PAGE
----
Teenage Kicks: Yucks look and music are all about youth, never mind that you've seen and heard it all before. s look and music are all about youth, never mind that youve seen and heard it all before. ve seen and heard it all before.

Folks who grew up in the ’70s will surely remember Mr. Yuk, the radioactive green character whose visage adorned poisonous household items. The stickers were intended to keep children away from toxins, but researchers ultimately found that Mr. Yuk attracted children more than he repelled them. The campaign was largely abandoned before anyone in the band Yuck was born.

Nonetheless, the group, whose various young members hail from London, Hiroshima, and New Jersey, share a trait with Mr. Yuk beyond the homophonic one. Yuck may have meant for its name—and the crude cover art of its debut full-length (suggestive of one of poet Kenneth Patchen’s drawings)—to be snarky or off-putting, but the band crafts music that is beautiful and infectious.

The most obvious touchstones are Dinosaur Jr. and Teenage Fanclub. On opener “Get Away,” Max Bloom expertly recreates the whooshing guitar squall of Dinosaur’s J Mascis, while his childhood friend, singer Daniel Blumberg, is so impressed he has to sing about it: “Break it down/Then break it up again/Me and my guitar/Drowning down and around.” Teenage Fanclub’s melodious influence is particularly noticeable on the loping “Shook Down” and the dreamy “Sunday.” Blumberg channels Elliot Smith on the album’s most sedate number, “Suicide Policeman.” But overall, the album’s vibe is overwhelmingly upbeat.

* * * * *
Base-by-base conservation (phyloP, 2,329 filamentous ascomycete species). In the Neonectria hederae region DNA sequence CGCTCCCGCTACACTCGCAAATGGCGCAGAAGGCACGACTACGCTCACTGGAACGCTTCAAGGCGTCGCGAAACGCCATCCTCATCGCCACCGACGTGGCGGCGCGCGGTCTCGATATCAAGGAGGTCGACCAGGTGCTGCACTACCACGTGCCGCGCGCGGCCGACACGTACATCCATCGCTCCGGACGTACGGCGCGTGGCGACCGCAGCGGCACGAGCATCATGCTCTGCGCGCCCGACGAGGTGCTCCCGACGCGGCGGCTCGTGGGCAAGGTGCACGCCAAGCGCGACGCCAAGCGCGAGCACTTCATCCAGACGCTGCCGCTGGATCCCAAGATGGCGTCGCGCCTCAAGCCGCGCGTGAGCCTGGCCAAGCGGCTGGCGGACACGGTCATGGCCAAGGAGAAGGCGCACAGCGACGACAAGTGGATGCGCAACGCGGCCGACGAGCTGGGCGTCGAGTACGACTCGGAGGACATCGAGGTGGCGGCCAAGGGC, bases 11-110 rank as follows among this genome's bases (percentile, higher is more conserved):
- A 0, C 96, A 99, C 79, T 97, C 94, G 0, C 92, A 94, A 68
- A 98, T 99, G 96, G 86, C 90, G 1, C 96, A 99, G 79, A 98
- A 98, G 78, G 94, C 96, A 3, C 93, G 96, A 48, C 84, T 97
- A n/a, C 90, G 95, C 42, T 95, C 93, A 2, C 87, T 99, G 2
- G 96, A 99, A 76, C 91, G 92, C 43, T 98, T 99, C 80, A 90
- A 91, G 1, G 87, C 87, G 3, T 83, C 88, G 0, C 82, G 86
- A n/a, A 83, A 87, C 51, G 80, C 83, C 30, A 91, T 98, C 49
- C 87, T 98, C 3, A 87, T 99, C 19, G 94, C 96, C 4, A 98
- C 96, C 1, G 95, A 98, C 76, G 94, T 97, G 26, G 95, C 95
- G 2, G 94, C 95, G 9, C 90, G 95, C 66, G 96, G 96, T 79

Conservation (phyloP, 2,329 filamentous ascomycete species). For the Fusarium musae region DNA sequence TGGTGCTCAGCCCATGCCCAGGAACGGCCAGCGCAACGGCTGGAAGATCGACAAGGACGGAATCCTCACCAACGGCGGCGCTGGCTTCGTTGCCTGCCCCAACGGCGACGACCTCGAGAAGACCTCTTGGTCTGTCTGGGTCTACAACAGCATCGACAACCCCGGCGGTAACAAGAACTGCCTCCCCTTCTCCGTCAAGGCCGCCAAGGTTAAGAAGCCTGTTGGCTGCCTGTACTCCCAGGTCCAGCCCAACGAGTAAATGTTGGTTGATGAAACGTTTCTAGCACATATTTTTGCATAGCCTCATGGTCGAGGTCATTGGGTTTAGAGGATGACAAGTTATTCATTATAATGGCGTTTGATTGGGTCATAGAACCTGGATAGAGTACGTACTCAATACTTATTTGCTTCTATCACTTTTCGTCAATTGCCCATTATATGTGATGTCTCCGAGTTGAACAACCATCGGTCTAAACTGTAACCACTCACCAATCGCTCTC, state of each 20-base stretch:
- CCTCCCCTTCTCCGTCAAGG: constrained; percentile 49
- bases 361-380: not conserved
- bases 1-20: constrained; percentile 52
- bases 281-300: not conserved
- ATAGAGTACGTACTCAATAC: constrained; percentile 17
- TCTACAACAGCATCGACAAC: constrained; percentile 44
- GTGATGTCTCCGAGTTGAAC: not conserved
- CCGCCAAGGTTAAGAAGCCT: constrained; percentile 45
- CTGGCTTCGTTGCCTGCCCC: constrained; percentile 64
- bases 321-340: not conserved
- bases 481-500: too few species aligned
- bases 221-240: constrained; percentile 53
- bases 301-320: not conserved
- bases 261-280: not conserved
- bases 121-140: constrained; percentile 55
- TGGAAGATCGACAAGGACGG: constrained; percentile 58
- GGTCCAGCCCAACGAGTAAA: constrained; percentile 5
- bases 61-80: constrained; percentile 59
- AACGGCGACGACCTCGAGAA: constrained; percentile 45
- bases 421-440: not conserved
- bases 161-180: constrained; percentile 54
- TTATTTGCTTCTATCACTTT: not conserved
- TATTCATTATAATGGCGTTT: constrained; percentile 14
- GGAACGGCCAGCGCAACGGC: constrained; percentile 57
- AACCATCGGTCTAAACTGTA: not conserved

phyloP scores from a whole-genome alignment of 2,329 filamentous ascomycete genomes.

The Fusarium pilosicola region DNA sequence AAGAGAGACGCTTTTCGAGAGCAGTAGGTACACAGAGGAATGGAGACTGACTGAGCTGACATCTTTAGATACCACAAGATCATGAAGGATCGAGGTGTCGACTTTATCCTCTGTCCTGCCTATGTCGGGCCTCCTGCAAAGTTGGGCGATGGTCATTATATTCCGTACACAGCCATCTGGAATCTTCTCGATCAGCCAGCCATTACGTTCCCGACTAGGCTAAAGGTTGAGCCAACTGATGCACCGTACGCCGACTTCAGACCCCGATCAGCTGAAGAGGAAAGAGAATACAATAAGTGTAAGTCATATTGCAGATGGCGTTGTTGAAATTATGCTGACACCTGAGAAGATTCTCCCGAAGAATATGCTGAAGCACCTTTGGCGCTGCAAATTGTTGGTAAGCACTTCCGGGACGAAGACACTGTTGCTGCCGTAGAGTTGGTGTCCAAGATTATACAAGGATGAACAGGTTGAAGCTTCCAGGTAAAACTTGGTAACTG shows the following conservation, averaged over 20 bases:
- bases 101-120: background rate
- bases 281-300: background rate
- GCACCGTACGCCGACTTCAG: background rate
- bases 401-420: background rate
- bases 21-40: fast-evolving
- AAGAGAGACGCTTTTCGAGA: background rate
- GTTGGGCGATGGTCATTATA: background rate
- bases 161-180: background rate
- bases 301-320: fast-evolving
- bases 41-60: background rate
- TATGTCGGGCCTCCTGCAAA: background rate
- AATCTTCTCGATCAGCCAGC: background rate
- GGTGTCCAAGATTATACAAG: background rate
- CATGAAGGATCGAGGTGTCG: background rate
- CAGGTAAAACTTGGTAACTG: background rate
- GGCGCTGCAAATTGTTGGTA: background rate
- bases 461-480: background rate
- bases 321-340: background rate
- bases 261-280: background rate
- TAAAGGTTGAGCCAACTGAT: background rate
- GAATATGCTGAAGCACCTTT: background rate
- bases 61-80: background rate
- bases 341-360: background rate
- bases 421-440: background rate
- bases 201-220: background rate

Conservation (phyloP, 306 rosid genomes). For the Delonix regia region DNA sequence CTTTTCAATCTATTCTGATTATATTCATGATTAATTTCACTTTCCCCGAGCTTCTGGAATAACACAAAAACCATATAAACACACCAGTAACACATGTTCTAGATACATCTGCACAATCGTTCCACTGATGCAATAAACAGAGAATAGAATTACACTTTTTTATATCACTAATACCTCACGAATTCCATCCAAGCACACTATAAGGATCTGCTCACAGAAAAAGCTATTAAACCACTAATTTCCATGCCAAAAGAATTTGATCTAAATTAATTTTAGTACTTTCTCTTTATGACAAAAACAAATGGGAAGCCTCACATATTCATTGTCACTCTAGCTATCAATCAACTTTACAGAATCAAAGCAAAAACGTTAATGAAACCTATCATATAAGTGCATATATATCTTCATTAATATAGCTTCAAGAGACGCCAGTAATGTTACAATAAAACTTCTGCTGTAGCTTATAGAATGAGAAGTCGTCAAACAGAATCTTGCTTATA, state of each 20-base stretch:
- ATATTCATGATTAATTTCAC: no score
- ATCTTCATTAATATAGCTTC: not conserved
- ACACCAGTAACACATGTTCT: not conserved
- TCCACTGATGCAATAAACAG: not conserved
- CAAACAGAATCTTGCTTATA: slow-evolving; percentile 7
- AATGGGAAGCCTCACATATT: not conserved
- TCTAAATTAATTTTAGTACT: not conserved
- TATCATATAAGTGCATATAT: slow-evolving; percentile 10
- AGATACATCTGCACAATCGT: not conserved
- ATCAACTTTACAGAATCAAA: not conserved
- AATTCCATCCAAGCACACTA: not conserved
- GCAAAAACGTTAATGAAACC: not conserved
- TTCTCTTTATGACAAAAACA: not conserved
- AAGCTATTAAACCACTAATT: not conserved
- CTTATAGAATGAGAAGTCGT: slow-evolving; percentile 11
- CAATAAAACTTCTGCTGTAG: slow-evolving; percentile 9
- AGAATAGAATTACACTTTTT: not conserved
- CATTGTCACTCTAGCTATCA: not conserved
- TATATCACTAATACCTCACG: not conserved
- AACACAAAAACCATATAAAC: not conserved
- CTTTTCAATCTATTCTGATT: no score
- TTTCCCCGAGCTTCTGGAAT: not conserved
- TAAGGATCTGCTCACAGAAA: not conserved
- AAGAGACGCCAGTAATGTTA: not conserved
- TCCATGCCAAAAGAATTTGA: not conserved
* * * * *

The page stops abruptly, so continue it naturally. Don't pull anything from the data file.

The kids in Yuck look as cute as they sound, from Blumberg’s tilting Art Garfunkel ’do to bassist Mariko Doi’s precocious elegance to drummer Jonny Rogoff’s inspired pairing of Rob Tyner’s hair and D. Boon’s endomorphic physique. The look serves Yuck well. And while the band’s invocation of late ’80s/early ’90s indie rock sounds undeniably secondhand, Yuck works the aesthetic with such enthusiasm that it doesn’t really matter. Equally endearing are the moments on Yuck when Blumberg recruits his sister Illana (who’s still in high school) to sing harmonies (“Georgia,” “Holing Out”). The formula is derivative, sure, but the hooks are arresting, the pedal effects are fuzzy, and Yuck’s brio is thrillingly youthful. Don’t stay away.

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